As specimens for FIB-SEM observation, we used NP-filled SBR without end-functionalization, supplied by JSR Corporation. Details of the SBR used in this study are given in refs32,35. The average NP diameter was 18.8 nm and the NP volume fraction in the SBR was 16%. Analytical data on the SBR are given in ref.32. The total molecular weight, vinyl content of the butadiene part, and styrene unit content were, respectively, 189 kg/mol, 55%, and 20%. The glass transition temperature T g was −36 °C. The NP-filled SBR compound had the following components: 100 per hundred parts of rubber (phr) SBR, 50-phr silica NP (Nipsil AQ, TOSOH SILICA), 4-phr silane coupling agent (Si75, EVONIK), 10-phr oil, 2-phr stearic acid, 1-phr N-(1.3-Dimethylbutyle)-N’-phenyl-p-phenylendiaminea, 1.5-phr diphenylguanidine, 1.8-phr N-Cyclohexyl-2-benzothiazylsufenamide, and 1.5-phr sulfur. After mixing in a 75-ml Plastomill (Toyo Seiki Seisakusho, Ltd.), this compound was cured at 160 °C for 40 min under press forming. Note that details of the dynamic viscoelastic properties, transmission electron microscopy images, and the ultra-small angle X-ray scattering spectrum are given in ref.32.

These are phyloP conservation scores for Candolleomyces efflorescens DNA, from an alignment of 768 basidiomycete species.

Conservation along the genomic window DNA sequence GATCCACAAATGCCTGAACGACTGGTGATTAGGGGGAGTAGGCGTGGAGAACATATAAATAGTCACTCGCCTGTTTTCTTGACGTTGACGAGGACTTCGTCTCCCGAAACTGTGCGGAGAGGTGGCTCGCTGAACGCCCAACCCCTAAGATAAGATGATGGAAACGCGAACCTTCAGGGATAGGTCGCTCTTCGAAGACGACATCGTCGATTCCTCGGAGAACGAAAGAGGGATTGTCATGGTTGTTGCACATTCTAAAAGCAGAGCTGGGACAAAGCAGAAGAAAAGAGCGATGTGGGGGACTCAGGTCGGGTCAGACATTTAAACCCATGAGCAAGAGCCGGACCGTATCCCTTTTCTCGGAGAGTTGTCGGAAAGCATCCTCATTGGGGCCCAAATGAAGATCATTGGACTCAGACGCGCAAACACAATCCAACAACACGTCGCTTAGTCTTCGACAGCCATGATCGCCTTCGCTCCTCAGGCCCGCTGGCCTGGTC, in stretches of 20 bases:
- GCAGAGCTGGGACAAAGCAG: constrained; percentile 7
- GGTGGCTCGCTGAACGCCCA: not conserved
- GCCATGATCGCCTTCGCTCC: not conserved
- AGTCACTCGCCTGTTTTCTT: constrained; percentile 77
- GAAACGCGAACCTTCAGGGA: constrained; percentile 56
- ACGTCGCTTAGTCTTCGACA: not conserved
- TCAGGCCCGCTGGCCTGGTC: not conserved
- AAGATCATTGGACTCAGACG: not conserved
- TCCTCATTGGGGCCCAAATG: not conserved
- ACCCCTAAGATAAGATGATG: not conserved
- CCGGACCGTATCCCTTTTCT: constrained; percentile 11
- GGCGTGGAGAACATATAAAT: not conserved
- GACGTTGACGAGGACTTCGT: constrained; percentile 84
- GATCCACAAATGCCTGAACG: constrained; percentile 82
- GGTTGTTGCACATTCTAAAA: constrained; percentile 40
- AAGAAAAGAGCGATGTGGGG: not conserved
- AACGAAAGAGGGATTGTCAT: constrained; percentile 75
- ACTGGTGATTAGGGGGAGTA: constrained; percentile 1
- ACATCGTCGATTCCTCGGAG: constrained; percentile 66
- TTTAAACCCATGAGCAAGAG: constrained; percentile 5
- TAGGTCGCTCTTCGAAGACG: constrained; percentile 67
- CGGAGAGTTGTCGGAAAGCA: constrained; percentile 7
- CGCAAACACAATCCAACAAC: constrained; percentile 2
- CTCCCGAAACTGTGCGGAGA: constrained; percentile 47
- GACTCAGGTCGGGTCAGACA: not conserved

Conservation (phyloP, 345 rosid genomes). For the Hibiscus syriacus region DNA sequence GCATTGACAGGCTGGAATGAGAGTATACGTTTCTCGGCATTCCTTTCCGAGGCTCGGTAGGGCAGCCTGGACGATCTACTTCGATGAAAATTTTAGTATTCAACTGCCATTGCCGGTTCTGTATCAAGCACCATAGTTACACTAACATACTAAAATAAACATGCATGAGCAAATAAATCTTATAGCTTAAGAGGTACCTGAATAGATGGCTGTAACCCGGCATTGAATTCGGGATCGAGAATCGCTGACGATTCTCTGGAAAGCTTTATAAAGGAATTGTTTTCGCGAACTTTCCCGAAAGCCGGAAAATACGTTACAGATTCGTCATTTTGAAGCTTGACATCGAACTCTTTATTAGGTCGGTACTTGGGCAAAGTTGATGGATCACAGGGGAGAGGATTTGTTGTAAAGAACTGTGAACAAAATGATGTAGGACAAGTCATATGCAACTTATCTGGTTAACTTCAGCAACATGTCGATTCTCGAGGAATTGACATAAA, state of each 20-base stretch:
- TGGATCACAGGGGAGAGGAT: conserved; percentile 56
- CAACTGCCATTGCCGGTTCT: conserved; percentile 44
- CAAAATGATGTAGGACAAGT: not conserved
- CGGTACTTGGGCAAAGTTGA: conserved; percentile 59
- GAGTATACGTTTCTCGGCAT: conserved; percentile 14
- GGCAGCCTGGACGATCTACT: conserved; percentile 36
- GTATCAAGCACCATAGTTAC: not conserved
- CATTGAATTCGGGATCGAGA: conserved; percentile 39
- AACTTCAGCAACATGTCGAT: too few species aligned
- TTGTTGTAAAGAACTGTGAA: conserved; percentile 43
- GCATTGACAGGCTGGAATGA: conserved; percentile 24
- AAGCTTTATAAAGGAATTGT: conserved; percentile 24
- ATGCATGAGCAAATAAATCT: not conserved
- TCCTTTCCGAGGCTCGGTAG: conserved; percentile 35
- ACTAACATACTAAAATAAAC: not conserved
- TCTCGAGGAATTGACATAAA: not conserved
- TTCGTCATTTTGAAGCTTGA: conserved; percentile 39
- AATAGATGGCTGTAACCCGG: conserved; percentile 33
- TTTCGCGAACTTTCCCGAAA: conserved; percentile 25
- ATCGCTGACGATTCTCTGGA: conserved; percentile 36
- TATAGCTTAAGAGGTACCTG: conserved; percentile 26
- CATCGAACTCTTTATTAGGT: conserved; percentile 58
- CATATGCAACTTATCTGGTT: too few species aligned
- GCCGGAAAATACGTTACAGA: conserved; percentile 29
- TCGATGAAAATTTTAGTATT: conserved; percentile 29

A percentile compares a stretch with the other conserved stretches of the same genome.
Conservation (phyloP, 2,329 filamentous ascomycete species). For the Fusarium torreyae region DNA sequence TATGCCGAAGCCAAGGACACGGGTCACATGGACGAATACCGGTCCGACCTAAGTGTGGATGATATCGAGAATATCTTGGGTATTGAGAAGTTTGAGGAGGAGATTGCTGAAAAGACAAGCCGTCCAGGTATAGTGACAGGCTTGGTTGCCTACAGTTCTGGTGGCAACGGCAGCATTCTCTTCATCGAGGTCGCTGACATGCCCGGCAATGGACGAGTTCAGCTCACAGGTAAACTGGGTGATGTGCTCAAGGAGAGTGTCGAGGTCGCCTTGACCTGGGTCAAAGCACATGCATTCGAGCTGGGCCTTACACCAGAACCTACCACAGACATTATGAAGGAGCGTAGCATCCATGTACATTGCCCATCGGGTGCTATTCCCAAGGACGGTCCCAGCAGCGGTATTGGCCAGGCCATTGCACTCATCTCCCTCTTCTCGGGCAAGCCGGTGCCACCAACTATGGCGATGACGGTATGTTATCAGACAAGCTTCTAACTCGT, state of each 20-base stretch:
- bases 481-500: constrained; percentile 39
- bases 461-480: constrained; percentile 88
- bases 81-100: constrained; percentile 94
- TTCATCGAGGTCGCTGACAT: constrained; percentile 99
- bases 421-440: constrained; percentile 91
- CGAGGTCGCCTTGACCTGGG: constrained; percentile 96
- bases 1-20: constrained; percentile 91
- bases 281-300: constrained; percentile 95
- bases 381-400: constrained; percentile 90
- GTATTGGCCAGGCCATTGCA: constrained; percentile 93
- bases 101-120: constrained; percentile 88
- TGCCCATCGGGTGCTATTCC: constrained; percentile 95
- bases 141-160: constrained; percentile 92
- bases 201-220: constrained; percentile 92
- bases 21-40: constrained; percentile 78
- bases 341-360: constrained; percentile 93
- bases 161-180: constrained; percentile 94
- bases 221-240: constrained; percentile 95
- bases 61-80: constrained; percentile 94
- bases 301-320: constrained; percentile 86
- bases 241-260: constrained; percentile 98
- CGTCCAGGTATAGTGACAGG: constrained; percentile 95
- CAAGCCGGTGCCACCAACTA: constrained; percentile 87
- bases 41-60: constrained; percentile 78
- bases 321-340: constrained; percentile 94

For FIB-SEM observation, the silica-NP-filled SBR was stained with osmium tetroxide (OsO4) crystalline for 1 day. Because OsO4 reacts with double bonds in the SBR and cross-links the SBR42,43, the stained SBR has sufficient tolerance for Ga ion and electron beam irradiation. In particular, the addition of Os into the SBR improves the SBR electron conductivity, effectively preventing sample charging due to the Ga ion and electron beam irradiation. In this study, the staining facilitated stripping of the SBR at several-nanometer pitches with the Ga ion beam. We believe that our super resolution method is applicable to wide variety of composite materials that are in a glassy state at room temperature. Alternatively, it may be also possible to perform FIB-SEM measurements at the cryogenic temperatures that convert soft materials, such as rubbery materials, into a glassy state. As shown in the present work, staining is also an excellent way to make the rubbery materials glassy.